“Hopeworks loves being in a space in places where folks say that problems are unsolvable,” Rhoton says. “We love being part of proving them wrong.”

That’s where the GreenLight Fund comes in. The national nonprofit helps organizations with proven track records of success open locations in new cities. This year, the Philadelphia chapter wanted to bring an organization that helped address digital inequities to the city. They searched the country and found that Hopeworks, right across the river, was a perfect fit.

“We essentially just landed on Hopeworks as the organization that we’re going to invest in because of their local sustainability and their proven model,” says Felicia Rinier, executive director for the Philadelphia GreenLight Fund.

Once GreenLight announced that they were helping bring Hopeworks to Philly, other organizations jumped in to help support the launch. Comcast, JP Morgan & Chase, The NBA Foundation, the Connelly Foundation and Dell Technologies have all offered additional financial support for the launch.

With the financial resources in hand to support a second location, Hopeworks began looking for a place to open a second office. They settled on Kensington for three reasons: its proximity to the El, making it easy for trainees to travel from across the city; nearby tech companies located in Fishtown and Northern Liberties; and the fact that many neighborhood residents struggle with poverty and are looking for better job opportunities.

“The first thing we learned in Camden is if you want to help, if you want to work with folks experiencing poverty, you can’t do it from Center City,” Rhoton says. “You have to be proximate to poverty.”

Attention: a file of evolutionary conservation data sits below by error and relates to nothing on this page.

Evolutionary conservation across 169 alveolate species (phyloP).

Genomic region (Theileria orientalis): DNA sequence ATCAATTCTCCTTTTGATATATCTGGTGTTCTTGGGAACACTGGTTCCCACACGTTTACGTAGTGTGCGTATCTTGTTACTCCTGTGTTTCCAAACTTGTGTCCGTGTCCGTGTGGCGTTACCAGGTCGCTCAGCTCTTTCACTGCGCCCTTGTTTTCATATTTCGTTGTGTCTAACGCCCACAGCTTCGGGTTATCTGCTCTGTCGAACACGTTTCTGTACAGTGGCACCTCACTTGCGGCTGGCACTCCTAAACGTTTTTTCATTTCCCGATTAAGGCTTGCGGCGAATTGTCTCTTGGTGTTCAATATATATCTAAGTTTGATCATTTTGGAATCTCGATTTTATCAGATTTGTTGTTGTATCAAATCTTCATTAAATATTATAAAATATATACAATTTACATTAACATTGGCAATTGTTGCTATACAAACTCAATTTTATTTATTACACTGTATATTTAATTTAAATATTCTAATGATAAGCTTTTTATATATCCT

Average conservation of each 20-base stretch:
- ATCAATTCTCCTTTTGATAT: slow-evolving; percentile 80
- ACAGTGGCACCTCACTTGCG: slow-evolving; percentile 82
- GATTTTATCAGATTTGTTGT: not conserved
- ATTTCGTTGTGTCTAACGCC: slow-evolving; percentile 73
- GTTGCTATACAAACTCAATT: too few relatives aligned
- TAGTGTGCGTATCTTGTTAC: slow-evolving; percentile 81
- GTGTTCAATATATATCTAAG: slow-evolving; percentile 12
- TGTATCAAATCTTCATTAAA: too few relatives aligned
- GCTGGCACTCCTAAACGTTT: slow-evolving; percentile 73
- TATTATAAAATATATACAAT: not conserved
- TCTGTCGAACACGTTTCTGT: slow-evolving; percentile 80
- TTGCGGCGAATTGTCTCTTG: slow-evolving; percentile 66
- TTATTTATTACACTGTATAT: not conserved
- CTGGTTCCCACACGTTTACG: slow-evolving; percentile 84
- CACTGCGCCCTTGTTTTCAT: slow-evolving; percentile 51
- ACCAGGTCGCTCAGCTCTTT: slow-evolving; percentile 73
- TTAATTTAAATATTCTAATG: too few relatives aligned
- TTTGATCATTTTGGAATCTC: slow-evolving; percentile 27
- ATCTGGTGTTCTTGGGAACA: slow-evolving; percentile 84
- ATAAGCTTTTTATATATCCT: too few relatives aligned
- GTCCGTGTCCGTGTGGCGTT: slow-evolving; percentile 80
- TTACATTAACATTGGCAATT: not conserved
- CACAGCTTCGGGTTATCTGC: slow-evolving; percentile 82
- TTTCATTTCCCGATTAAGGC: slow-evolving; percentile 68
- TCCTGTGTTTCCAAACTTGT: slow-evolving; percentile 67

Hopeworks’ model, too, is adept at managing the challenges Kensington, and Philly more broadly, face. The nonprofit uses an approach known as the Sanctuary Model, which helps participants confront some of the trauma they may have faced, whether from poverty, violence or drug crime.

“Kensington has real issues,” Rhoton says. “Trauma-informed care is this acknowledgment when you do work, you actually work with humans that have history and emotions.”

The Kensington location opened its doors December 15. By the second day, trainees who used to commute from Philly to the Camden location were training new recruits on basic web development and coding skills. By day four, the Kensington location already had enough trainees to fill its 25-seat training setup.

Rhoton hopes that one day the Philadelphia location will have the same effects on the city that its predecessor in Camden has had: tackling poverty by helping young people find good, high-paying jobs.

“You change lives one at a time, but you need a machine to end poverty,” Rhoton says. “We’ve been building a poverty-ending machine.”

MORE ON PHILLY’S TECH JOBS FUTURE